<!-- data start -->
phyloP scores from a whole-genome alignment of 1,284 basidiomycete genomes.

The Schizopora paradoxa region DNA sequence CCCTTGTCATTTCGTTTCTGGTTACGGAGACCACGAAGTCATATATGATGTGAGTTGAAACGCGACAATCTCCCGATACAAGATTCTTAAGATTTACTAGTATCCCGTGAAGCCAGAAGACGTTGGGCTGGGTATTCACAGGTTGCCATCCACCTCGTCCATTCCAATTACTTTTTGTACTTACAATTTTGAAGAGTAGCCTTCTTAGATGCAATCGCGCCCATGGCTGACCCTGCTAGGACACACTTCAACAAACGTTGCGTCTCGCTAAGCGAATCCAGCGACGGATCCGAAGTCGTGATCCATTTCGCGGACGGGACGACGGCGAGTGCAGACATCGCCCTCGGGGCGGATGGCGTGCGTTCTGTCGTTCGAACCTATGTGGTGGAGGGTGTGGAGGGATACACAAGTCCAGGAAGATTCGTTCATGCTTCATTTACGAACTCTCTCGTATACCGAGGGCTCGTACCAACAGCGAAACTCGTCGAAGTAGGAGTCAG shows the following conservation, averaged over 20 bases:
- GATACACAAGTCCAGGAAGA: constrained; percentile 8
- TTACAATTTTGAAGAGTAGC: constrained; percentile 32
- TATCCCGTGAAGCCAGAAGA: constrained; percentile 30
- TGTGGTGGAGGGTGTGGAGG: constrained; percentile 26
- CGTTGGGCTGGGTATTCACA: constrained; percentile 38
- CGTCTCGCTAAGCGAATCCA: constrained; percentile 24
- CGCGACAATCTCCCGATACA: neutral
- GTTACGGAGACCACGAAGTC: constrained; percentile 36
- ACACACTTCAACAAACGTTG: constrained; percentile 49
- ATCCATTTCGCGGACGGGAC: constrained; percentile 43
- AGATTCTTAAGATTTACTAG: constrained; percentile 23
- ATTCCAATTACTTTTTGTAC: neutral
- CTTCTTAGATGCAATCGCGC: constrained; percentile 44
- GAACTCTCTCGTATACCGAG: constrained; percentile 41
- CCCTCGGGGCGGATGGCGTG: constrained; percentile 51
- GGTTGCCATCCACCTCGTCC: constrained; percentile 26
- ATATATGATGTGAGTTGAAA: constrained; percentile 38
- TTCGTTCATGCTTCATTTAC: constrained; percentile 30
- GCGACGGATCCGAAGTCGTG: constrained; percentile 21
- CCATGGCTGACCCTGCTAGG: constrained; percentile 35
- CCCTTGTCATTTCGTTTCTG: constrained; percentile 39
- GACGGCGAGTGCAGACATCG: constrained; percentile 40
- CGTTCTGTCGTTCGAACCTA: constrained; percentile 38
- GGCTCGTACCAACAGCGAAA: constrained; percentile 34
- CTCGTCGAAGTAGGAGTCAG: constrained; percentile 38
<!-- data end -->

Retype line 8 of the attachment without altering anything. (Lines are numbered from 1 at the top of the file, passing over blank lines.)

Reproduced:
- CGTCTCGCTAAGCGAATCCA: constrained; percentile 24